This unique character in the American economy rests on the fact that the utilization of resources follows flow lines in the economy that are not everywhere reflected by corresponding flow lines of claims on wealth (that is, money). In general, in our economy the lines of flow of claims on wealth are such that they provide a very large volume of savings and a rather large volume of investment, even when no one really wants new productive capacity; they also provide an inadequate flow of consumer purchasing power, in terms of the flows, or potential flows, of consumers’ goods; but they provide very limited, sharply scrutinized, and often misdirected flows of funds for the use of resources to fulfill the needs of the governmental sector of our trisectored economy. As a result, we have our economy of distorted resource-utilization patterns, with overinvestment in many areas, overstuffed consumers in one place and impoverished consumers in another place, a drastic undersupply of social services, and widespread social needs for which public funds are lacking.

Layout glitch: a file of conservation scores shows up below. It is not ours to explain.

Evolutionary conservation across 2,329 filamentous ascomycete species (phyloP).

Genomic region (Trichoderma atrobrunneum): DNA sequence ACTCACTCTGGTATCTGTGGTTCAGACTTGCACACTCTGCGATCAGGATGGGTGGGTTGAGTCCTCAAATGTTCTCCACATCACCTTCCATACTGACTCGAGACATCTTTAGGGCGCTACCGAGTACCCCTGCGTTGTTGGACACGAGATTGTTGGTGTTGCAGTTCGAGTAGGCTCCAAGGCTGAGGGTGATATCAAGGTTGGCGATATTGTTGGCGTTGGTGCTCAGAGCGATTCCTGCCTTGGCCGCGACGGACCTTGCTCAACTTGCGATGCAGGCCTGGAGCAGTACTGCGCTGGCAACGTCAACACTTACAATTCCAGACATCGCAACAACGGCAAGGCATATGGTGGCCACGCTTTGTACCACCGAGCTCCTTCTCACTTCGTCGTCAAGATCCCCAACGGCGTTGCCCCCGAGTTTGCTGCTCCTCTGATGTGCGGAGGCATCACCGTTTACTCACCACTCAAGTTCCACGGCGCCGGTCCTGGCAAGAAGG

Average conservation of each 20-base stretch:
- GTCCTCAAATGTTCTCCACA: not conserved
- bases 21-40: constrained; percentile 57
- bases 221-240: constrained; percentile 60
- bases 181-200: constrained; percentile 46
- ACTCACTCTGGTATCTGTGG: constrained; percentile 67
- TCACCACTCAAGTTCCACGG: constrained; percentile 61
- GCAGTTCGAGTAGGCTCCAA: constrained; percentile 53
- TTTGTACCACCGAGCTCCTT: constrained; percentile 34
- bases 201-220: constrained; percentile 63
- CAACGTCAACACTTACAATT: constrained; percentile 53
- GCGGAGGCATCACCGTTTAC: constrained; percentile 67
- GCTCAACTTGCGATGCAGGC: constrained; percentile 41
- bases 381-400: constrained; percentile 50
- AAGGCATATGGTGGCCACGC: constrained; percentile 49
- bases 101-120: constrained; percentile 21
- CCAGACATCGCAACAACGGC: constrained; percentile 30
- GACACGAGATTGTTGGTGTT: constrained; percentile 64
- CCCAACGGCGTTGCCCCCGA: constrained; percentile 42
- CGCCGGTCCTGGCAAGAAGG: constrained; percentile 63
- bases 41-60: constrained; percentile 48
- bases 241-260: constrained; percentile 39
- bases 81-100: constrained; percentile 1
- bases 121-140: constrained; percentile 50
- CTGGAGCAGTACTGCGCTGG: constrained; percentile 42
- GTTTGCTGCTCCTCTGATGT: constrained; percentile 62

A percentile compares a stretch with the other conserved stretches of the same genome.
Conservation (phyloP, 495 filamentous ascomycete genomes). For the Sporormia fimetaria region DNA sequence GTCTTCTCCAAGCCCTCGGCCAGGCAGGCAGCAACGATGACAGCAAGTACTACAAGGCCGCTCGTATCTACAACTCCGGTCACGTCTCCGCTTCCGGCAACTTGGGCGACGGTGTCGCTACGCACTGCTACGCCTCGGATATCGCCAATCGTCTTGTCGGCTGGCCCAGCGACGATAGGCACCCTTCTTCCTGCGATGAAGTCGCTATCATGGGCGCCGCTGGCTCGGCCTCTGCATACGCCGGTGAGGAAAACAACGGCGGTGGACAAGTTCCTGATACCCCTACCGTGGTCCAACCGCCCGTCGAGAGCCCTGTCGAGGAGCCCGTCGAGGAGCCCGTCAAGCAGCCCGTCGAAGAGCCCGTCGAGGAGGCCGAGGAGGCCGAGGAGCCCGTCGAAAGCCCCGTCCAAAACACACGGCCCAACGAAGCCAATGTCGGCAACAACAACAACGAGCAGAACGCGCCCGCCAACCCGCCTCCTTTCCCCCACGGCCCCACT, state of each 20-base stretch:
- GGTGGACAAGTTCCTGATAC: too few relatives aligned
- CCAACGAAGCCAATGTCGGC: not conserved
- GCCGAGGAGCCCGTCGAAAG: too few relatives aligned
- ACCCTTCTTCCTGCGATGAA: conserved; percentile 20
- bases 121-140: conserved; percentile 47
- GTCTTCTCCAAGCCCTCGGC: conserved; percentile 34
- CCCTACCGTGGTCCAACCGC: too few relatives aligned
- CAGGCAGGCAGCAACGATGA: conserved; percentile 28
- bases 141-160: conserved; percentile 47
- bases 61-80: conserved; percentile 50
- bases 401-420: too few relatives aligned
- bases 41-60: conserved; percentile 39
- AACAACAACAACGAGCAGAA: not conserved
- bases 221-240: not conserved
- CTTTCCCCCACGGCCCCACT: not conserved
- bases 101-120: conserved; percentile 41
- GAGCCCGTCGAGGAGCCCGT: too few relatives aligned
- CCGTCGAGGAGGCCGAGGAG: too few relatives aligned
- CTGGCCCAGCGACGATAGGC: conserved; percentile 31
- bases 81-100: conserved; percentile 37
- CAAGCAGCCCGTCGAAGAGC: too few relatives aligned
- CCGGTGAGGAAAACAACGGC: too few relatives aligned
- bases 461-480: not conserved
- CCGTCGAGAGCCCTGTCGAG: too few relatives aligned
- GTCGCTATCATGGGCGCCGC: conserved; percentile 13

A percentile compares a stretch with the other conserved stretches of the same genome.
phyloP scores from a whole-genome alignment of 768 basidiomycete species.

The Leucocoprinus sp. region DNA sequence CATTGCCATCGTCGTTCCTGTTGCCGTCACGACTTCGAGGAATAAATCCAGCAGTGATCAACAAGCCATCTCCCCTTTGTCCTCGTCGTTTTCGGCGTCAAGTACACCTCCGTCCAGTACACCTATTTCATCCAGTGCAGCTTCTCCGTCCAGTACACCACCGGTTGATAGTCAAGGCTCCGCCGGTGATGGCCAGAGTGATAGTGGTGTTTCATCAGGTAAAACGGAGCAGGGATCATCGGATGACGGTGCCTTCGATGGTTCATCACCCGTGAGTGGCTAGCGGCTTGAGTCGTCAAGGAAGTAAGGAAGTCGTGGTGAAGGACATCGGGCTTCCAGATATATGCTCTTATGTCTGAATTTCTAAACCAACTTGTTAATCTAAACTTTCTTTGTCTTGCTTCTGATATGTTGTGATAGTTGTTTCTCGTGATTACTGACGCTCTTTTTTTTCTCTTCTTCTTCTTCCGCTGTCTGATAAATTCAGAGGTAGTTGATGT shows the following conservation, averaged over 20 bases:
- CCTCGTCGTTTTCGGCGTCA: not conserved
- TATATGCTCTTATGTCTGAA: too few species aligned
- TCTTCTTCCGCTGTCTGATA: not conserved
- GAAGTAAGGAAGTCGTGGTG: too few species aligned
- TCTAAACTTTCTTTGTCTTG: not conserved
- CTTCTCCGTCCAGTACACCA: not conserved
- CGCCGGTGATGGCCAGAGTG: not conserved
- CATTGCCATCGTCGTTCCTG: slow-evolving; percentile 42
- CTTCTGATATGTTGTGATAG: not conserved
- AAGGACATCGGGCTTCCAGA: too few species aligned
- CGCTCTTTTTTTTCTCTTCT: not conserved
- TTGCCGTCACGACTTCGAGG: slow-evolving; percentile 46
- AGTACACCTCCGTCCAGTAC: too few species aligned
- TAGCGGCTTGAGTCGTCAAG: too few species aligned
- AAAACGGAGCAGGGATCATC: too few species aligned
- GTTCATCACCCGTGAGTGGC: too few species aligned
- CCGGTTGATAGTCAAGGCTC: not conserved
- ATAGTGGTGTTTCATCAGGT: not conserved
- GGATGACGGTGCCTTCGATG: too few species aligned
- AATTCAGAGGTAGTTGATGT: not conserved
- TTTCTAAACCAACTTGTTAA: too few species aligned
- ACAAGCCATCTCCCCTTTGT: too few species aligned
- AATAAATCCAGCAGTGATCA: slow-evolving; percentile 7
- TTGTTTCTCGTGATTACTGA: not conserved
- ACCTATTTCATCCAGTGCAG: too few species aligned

Resolutions of these Disequilibria:


Now that we’ve passed a decade of popping bubbles, it should be clear that the resolutions to these disequilibria are of utmost importance to the investor. Since a great number of people were engaged in activities that were premised on fictitious quantities of resources (and/or fictitious willingness to invest those resources), the revelations of these follies have a capacity to produce large (and swift) moves in asset prices.


Traditionally, this has occurred via deflation. That is, a drastic rush to acquire wealth with ‘claims on wealth’. As it comes to be realized that not all of the ‘claims on wealth’ are good for anything, the price level plunges and a great number of (unsustainable) businesses are forced to cease operation. This is the necessary cleansing process that is advocated by the Austrian School of Economics.